Sasha Pepelyaev is a director and choreographer. His first steps in theatrical arts were made while still in secondary school, where he attended drama classes. while studying chemistry at Moscow University, he started learn pantomime and spent all his free time in the studio – learning, performing, improvising and directing. after graduating from university, he continued his theatrical career in the Taganka theatre and Moscow concert agency as a mime soloist.

in 1984, he became an artistic director at the mime studio of Moscow State University. the studio transformed into one of the first independent theatre studios in Moscow in 1987, during the beginning of perestroika. The company was called “poor yorik”. During this time, Sasha entered the State Institute of Theatrical Arts, where he studied drama for four years.

In 1990, after closing down the “poor yorik”, he worked successively as a director and choreographer in a circus, on TV, and in drama theatres in Moscow and abroad. in that period, he also visited Western Europe, took different dance classes in Amsterdam and participated in various theatre dance projects.
in 1994, he started the “The Kinetic Theater” project in Moscow, which led to the creation and performance of a string of experimental works. The project eventually became an intensive search focused on the definition of contemporary Russian dance. since the winter of 1995/96, the idea of combining postmodern Russian texts, contemporary dance and traditional Russian dramatic style continued in the company’s productions.

Workshop: The Third Eye

The workshop will focus on building a structure of visual-physical performance and methods that can be used. This will include initial concept, rough realisation, verification, modifications, analysis of available tools for those tasks, search for influences, affecting phases and patterns of the whole process. The creation of “sign” as a key element of visual communication and the importance of “code” as a collection of homogeneous “signs”, which implement content and desired statement (or meaning) of the performance will be observed and, in a positive scenario, realized. Objects and environments will be inspected as building elements of “code”. Themes for improvisations will be suggested to participants and later stay as the basis for dramatic structure (“story”). They will be mixed and transformed by choreographic patterns, including elements of dance, acrobatics, contact improvisation, etc. The core idea of the workshop is to vary the scope of tools available for creation and emphasise the visual content of stage production. A model of performance will be a goal, but not necessarily.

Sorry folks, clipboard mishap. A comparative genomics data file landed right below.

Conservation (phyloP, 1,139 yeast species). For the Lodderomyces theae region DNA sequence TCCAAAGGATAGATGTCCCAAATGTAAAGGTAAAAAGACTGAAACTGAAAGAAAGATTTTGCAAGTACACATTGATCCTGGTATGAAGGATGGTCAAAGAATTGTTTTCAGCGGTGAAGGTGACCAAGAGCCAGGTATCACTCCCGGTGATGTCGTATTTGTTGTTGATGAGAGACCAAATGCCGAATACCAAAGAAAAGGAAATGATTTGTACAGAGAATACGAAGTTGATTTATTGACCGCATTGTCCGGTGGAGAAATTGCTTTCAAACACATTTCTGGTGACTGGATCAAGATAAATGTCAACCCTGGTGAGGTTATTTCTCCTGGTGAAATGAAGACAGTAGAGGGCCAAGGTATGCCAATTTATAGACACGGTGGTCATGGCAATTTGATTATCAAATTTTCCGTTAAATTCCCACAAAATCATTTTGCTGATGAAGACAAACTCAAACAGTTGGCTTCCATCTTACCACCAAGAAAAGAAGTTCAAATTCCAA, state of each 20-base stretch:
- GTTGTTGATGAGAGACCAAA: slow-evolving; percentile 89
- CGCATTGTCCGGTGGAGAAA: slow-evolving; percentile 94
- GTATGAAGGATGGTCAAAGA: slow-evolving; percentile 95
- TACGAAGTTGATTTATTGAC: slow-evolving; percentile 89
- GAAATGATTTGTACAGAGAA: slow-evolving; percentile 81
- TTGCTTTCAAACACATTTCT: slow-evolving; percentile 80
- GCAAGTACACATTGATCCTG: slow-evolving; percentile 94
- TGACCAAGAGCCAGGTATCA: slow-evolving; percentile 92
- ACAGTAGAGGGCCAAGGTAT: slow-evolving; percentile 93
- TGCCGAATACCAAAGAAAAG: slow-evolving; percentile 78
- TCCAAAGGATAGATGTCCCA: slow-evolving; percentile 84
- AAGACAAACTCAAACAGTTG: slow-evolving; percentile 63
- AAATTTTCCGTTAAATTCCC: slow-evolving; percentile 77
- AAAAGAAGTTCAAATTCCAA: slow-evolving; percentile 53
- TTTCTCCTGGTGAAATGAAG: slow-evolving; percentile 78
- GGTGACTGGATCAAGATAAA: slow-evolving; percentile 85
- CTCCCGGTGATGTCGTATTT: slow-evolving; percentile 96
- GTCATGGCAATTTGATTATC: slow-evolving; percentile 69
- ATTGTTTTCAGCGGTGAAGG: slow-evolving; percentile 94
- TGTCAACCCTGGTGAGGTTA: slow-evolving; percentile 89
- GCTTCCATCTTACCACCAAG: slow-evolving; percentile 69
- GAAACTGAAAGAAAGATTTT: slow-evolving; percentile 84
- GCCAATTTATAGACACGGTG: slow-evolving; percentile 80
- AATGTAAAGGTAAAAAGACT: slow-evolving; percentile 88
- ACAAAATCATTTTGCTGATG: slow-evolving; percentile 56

The masterclass concludes with an open lesson on Saturday, November 25th, at 19:00 in the EMTA Black Box.



We are thrilled to announce the opening of applications for our esteemed MA in Contemporary Physical Performance Making (CPPM) program, starting March 1, 2024.


Key Dates:

  • Application Opening: March 1, 2024
  • Application Deadline: July 1, 2024
  • Auditions: August to October 2024 (Globally and Online)
  • Studies commence in February 2025.


“MA in Contemporary Physical Performance Making (CPPM) is a ground-breaking course that takes postgraduate education out of the classroom and puts practical experience with world-leading makers of performance at the heart of the learning process. Students will work alongside some of the most exciting directors, choreographers, performance makers, artists and companies across the world to further their own artistic practice through active collaboration, devising and performance”, said CPPM Course Leader professor Jüri Nael.


CPPM alumni Seren Oroszvary adds that “CPPM inverted and rearranged my perspective of myself, of people, of performance, theatre and what it is to be an artist. It has shaped my identity in an organic, unique way. I don’t feel the halo of an institution above me but rather my own master of my journey and artistic practice. The course has also helped me to recognise and embrace the power of being a multimodal artist and a flexible creator in the current social, political and ecological climate.”


As a CPPM student, you’ll be part of a diverse, international community, experiencing a dynamic learning environment that fosters experimentation, collaboration, and high artistic standards. This program is a journey of transformation and self-discovery, demanding physical and mental endurance, creativity, and a readiness to be transformed through the creative process.


More detailed information about the application process, entry criteria, tuition fees, and the comprehensive list of guest artists for 2025-2027 will be published on CPPM admission page on March 1, 2024.